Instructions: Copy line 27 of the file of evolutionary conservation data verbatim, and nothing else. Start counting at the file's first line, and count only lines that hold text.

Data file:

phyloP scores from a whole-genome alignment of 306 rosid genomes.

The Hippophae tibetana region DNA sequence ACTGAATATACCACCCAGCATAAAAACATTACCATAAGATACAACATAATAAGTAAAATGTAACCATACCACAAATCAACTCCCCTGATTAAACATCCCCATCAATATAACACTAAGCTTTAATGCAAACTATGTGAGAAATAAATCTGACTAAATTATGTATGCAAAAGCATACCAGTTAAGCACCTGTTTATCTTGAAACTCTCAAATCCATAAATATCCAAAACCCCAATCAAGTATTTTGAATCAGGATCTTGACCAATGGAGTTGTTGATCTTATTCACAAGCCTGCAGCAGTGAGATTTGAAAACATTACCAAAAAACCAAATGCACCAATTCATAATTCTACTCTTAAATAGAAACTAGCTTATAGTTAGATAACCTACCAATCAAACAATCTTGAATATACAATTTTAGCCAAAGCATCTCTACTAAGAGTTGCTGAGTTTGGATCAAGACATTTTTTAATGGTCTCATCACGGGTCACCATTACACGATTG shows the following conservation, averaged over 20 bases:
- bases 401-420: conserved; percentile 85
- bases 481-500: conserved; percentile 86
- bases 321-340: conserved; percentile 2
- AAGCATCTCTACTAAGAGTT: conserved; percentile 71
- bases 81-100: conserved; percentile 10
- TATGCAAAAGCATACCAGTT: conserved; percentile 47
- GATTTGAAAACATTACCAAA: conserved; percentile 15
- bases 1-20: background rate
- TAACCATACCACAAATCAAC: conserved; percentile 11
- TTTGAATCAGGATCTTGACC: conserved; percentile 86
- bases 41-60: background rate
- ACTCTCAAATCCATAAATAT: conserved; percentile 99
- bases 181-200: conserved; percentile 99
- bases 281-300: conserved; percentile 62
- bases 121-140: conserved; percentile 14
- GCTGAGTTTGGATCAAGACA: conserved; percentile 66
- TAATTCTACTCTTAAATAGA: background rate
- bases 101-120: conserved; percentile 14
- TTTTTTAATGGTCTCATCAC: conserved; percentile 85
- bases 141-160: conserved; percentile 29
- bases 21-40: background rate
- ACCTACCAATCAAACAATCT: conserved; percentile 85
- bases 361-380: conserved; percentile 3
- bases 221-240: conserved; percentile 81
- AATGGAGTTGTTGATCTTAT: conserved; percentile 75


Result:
- AATGGAGTTGTTGATCTTAT: conserved; percentile 75